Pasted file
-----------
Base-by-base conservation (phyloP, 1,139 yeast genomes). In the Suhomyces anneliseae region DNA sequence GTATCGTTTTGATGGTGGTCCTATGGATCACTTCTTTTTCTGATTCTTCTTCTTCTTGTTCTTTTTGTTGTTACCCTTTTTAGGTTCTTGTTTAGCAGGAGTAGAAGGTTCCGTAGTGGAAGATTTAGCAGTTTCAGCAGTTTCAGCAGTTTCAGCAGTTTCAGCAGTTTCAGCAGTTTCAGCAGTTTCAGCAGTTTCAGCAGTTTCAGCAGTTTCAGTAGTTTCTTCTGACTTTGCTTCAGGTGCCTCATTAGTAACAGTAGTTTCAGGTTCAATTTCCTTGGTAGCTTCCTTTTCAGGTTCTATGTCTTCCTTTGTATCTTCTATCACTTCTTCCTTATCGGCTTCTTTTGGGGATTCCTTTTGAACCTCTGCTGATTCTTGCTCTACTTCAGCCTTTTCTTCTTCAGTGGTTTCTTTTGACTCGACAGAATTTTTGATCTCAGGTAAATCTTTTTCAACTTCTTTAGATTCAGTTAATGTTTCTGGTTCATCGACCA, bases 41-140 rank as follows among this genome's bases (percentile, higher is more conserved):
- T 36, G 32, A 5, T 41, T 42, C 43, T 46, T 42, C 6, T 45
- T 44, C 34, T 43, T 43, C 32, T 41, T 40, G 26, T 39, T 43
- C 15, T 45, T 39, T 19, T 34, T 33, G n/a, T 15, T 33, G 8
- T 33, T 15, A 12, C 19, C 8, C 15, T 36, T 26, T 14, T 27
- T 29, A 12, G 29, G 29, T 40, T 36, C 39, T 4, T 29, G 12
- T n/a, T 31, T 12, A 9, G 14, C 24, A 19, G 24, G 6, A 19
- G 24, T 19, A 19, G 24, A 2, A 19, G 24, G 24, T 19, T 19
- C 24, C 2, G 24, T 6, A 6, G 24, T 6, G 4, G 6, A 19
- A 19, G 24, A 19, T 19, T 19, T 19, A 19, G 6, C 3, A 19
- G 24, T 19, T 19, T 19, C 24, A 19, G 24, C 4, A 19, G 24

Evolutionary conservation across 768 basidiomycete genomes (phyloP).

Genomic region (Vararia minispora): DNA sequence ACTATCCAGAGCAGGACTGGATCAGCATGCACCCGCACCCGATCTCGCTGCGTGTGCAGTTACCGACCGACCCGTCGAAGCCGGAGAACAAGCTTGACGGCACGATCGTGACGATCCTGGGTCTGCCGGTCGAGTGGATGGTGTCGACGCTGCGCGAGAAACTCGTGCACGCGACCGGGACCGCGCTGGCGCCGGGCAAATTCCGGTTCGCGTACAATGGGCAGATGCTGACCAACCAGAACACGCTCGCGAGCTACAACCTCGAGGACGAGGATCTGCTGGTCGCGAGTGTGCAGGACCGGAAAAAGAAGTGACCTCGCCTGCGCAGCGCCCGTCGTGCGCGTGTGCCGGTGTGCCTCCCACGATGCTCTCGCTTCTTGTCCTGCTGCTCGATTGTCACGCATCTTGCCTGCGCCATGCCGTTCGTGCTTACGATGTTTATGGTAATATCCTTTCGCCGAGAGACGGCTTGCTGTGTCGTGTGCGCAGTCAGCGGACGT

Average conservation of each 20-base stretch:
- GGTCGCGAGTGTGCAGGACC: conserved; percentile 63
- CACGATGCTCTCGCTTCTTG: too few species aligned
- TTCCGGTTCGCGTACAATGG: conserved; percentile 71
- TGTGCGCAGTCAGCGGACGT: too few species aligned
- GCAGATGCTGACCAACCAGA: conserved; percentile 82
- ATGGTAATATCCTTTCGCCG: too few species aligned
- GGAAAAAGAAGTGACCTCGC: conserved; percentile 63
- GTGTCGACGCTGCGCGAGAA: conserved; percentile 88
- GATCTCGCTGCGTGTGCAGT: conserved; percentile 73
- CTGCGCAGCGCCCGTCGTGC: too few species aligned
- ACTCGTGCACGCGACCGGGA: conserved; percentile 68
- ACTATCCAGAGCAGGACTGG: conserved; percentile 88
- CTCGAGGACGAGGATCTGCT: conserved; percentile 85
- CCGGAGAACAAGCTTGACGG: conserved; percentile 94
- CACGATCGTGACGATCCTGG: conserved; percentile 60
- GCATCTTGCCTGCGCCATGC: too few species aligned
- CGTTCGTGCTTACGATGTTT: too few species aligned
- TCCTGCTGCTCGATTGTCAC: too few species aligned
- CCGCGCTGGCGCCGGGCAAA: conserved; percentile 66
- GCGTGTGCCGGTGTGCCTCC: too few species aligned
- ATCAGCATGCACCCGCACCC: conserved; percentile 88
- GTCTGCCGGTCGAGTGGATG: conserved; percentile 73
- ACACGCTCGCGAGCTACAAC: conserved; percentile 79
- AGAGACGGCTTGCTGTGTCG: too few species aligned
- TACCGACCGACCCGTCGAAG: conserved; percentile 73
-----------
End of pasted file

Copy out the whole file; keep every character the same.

Base-by-base conservation (phyloP, 1,139 yeast genomes). In the Suhomyces anneliseae region DNA sequence GTATCGTTTTGATGGTGGTCCTATGGATCACTTCTTTTTCTGATTCTTCTTCTTCTTGTTCTTTTTGTTGTTACCCTTTTTAGGTTCTTGTTTAGCAGGAGTAGAAGGTTCCGTAGTGGAAGATTTAGCAGTTTCAGCAGTTTCAGCAGTTTCAGCAGTTTCAGCAGTTTCAGCAGTTTCAGCAGTTTCAGCAGTTTCAGCAGTTTCAGCAGTTTCAGTAGTTTCTTCTGACTTTGCTTCAGGTGCCTCATTAGTAACAGTAGTTTCAGGTTCAATTTCCTTGGTAGCTTCCTTTTCAGGTTCTATGTCTTCCTTTGTATCTTCTATCACTTCTTCCTTATCGGCTTCTTTTGGGGATTCCTTTTGAACCTCTGCTGATTCTTGCTCTACTTCAGCCTTTTCTTCTTCAGTGGTTTCTTTTGACTCGACAGAATTTTTGATCTCAGGTAAATCTTTTTCAACTTCTTTAGATTCAGTTAATGTTTCTGGTTCATCGACCA, bases 41-140 rank as follows among this genome's bases (percentile, higher is more conserved):
- T 36, G 32, A 5, T 41, T 42, C 43, T 46, T 42, C 6, T 45
- T 44, C 34, T 43, T 43, C 32, T 41, T 40, G 26, T 39, T 43
- C 15, T 45, T 39, T 19, T 34, T 33, G n/a, T 15, T 33, G 8
- T 33, T 15, A 12, C 19, C 8, C 15, T 36, T 26, T 14, T 27
- T 29, A 12, G 29, G 29, T 40, T 36, C 39, T 4, T 29, G 12
- T n/a, T 31, T 12, A 9, G 14, C 24, A 19, G 24, G 6, A 19
- G 24, T 19, A 19, G 24, A 2, A 19, G 24, G 24, T 19, T 19
- C 24, C 2, G 24, T 6, A 6, G 24, T 6, G 4, G 6, A 19
- A 19, G 24, A 19, T 19, T 19, T 19, A 19, G 6, C 3, A 19
- G 24, T 19, T 19, T 19, C 24, A 19, G 24, C 4, A 19, G 24

Evolutionary conservation across 768 basidiomycete genomes (phyloP).

Genomic region (Vararia minispora): DNA sequence ACTATCCAGAGCAGGACTGGATCAGCATGCACCCGCACCCGATCTCGCTGCGTGTGCAGTTACCGACCGACCCGTCGAAGCCGGAGAACAAGCTTGACGGCACGATCGTGACGATCCTGGGTCTGCCGGTCGAGTGGATGGTGTCGACGCTGCGCGAGAAACTCGTGCACGCGACCGGGACCGCGCTGGCGCCGGGCAAATTCCGGTTCGCGTACAATGGGCAGATGCTGACCAACCAGAACACGCTCGCGAGCTACAACCTCGAGGACGAGGATCTGCTGGTCGCGAGTGTGCAGGACCGGAAAAAGAAGTGACCTCGCCTGCGCAGCGCCCGTCGTGCGCGTGTGCCGGTGTGCCTCCCACGATGCTCTCGCTTCTTGTCCTGCTGCTCGATTGTCACGCATCTTGCCTGCGCCATGCCGTTCGTGCTTACGATGTTTATGGTAATATCCTTTCGCCGAGAGACGGCTTGCTGTGTCGTGTGCGCAGTCAGCGGACGT

Average conservation of each 20-base stretch:
- GGTCGCGAGTGTGCAGGACC: conserved; percentile 63
- CACGATGCTCTCGCTTCTTG: too few species aligned
- TTCCGGTTCGCGTACAATGG: conserved; percentile 71
- TGTGCGCAGTCAGCGGACGT: too few species aligned
- GCAGATGCTGACCAACCAGA: conserved; percentile 82
- ATGGTAATATCCTTTCGCCG: too few species aligned
- GGAAAAAGAAGTGACCTCGC: conserved; percentile 63
- GTGTCGACGCTGCGCGAGAA: conserved; percentile 88
- GATCTCGCTGCGTGTGCAGT: conserved; percentile 73
- CTGCGCAGCGCCCGTCGTGC: too few species aligned
- ACTCGTGCACGCGACCGGGA: conserved; percentile 68
- ACTATCCAGAGCAGGACTGG: conserved; percentile 88
- CTCGAGGACGAGGATCTGCT: conserved; percentile 85
- CCGGAGAACAAGCTTGACGG: conserved; percentile 94
- CACGATCGTGACGATCCTGG: conserved; percentile 60
- GCATCTTGCCTGCGCCATGC: too few species aligned
- CGTTCGTGCTTACGATGTTT: too few species aligned
- TCCTGCTGCTCGATTGTCAC: too few species aligned
- CCGCGCTGGCGCCGGGCAAA: conserved; percentile 66
- GCGTGTGCCGGTGTGCCTCC: too few species aligned
- ATCAGCATGCACCCGCACCC: conserved; percentile 88
- GTCTGCCGGTCGAGTGGATG: conserved; percentile 73
- ACACGCTCGCGAGCTACAAC: conserved; percentile 79
- AGAGACGGCTTGCTGTGTCG: too few species aligned
- TACCGACCGACCCGTCGAAG: conserved; percentile 73